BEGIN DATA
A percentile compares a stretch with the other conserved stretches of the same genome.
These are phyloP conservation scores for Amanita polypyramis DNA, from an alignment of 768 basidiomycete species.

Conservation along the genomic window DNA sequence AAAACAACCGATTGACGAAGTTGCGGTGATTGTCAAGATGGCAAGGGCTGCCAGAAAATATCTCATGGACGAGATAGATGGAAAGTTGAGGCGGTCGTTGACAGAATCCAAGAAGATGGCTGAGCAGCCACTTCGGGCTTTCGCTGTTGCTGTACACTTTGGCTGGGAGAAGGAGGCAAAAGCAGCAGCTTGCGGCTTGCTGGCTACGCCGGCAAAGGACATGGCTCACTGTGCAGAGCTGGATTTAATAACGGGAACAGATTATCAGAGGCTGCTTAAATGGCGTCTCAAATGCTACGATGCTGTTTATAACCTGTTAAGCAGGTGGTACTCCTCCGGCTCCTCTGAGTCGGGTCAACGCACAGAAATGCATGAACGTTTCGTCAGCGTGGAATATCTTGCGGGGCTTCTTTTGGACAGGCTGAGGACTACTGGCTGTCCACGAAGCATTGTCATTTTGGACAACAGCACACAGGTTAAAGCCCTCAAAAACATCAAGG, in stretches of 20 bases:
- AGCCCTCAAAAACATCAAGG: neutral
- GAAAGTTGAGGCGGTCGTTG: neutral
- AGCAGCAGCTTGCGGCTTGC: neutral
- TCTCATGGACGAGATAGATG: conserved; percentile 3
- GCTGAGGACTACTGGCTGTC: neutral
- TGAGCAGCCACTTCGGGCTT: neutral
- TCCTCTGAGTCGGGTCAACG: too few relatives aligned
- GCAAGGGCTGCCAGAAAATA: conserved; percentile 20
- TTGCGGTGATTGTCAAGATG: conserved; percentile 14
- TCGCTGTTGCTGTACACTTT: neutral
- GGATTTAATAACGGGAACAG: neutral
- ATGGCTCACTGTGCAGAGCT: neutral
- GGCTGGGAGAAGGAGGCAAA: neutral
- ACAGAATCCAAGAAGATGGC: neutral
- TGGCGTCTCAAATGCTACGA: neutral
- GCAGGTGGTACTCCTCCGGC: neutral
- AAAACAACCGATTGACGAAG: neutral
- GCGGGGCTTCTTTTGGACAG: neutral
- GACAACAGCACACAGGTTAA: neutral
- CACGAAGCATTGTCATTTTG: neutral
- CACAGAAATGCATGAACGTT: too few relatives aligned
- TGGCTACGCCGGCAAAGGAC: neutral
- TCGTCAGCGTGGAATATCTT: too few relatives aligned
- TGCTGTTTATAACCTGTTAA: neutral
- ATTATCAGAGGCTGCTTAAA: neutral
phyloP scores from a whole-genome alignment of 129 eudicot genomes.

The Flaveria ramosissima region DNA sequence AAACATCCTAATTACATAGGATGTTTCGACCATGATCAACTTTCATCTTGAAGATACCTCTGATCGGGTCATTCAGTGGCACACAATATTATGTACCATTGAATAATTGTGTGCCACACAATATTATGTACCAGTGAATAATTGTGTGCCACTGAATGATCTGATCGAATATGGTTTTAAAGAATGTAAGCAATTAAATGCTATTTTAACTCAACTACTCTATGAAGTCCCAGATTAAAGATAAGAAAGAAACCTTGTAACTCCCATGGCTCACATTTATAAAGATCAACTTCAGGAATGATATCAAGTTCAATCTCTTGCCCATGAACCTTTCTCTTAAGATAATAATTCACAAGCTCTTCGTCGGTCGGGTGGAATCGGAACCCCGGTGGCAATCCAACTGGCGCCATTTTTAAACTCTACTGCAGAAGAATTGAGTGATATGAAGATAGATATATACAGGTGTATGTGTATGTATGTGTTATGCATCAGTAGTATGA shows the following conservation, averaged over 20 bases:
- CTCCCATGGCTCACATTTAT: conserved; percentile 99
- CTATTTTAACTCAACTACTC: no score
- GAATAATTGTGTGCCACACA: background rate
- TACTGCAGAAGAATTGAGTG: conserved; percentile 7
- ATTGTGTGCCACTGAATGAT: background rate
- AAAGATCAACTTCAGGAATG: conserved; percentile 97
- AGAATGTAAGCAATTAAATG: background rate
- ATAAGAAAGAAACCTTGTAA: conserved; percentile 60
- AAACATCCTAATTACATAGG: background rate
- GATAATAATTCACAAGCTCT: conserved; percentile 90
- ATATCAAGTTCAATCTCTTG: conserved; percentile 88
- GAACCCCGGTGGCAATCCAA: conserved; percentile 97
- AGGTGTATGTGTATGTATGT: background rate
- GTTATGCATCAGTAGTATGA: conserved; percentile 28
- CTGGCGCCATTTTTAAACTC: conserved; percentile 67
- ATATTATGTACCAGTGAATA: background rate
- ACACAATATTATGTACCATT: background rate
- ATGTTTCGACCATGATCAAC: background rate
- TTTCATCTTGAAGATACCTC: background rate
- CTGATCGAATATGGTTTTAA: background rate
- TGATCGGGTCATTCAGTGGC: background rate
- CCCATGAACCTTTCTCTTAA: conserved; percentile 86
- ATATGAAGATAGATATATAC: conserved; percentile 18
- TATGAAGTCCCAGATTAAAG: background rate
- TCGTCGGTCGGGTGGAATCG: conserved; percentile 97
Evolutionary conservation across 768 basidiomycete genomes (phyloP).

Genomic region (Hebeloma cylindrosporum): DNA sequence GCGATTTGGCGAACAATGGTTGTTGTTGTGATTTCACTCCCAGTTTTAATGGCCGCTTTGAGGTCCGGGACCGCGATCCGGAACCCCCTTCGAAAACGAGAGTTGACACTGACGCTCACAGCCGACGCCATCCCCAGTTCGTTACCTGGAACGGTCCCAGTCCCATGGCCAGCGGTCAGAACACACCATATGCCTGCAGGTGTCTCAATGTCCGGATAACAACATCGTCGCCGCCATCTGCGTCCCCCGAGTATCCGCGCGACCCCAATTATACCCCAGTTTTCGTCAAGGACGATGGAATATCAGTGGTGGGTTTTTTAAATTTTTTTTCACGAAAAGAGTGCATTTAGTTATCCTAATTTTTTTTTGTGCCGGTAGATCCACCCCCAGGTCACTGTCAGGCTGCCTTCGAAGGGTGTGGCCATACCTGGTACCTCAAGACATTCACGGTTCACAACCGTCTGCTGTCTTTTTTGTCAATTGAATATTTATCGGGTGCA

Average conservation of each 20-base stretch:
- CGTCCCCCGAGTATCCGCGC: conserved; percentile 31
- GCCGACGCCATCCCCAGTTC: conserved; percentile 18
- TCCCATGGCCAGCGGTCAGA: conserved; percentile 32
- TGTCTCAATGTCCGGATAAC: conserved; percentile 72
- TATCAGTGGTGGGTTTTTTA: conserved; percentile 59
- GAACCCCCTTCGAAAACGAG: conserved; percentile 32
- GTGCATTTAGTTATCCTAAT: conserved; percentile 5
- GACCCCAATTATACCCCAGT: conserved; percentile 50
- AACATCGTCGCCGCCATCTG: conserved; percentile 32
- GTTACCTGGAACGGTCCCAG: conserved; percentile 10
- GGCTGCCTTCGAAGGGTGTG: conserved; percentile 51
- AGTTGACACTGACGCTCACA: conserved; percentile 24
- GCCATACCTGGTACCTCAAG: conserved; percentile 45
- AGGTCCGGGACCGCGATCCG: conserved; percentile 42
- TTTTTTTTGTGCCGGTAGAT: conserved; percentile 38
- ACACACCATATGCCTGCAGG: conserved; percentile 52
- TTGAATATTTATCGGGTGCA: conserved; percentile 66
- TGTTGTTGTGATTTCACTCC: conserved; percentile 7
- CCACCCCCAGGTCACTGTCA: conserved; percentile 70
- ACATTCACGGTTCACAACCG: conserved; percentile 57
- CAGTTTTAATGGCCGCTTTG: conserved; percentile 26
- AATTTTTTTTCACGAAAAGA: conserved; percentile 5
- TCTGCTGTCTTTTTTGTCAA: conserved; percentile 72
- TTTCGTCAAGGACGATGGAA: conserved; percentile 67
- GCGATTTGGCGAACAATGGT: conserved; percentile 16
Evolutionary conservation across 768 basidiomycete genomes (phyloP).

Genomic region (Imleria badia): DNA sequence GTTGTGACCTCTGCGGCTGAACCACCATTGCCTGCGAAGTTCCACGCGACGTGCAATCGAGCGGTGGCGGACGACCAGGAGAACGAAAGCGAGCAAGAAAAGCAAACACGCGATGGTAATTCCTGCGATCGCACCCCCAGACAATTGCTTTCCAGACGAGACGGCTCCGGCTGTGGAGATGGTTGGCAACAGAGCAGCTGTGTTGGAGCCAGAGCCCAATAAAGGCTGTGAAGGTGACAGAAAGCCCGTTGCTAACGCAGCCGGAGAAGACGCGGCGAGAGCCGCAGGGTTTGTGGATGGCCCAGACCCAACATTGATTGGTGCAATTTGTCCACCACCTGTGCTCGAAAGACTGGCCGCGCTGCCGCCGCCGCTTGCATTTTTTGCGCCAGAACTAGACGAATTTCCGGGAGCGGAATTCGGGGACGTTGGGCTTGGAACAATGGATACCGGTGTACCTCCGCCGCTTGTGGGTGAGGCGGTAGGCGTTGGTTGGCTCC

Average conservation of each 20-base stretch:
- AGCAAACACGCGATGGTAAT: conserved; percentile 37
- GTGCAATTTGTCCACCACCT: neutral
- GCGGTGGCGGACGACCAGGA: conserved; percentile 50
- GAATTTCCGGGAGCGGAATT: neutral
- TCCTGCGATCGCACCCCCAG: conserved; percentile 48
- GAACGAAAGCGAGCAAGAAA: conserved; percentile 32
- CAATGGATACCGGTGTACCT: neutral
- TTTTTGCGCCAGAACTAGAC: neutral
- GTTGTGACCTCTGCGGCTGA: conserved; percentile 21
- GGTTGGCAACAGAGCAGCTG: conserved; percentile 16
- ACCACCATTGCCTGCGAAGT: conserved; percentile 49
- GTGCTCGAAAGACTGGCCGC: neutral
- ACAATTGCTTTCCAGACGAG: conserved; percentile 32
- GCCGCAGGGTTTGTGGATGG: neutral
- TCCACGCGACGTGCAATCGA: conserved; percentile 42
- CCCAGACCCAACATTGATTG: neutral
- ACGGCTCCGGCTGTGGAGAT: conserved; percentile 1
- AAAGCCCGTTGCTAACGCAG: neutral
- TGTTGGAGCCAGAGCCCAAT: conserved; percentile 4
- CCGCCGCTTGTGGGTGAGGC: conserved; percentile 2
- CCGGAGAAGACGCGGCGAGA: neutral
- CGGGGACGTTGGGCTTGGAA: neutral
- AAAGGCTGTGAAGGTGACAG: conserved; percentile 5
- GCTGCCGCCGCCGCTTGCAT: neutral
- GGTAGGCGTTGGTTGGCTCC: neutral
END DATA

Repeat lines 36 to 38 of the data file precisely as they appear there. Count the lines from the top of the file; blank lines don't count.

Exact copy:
- AAAGATCAACTTCAGGAATG: conserved; percentile 97
- AGAATGTAAGCAATTAAATG: background rate
- ATAAGAAAGAAACCTTGTAA: conserved; percentile 60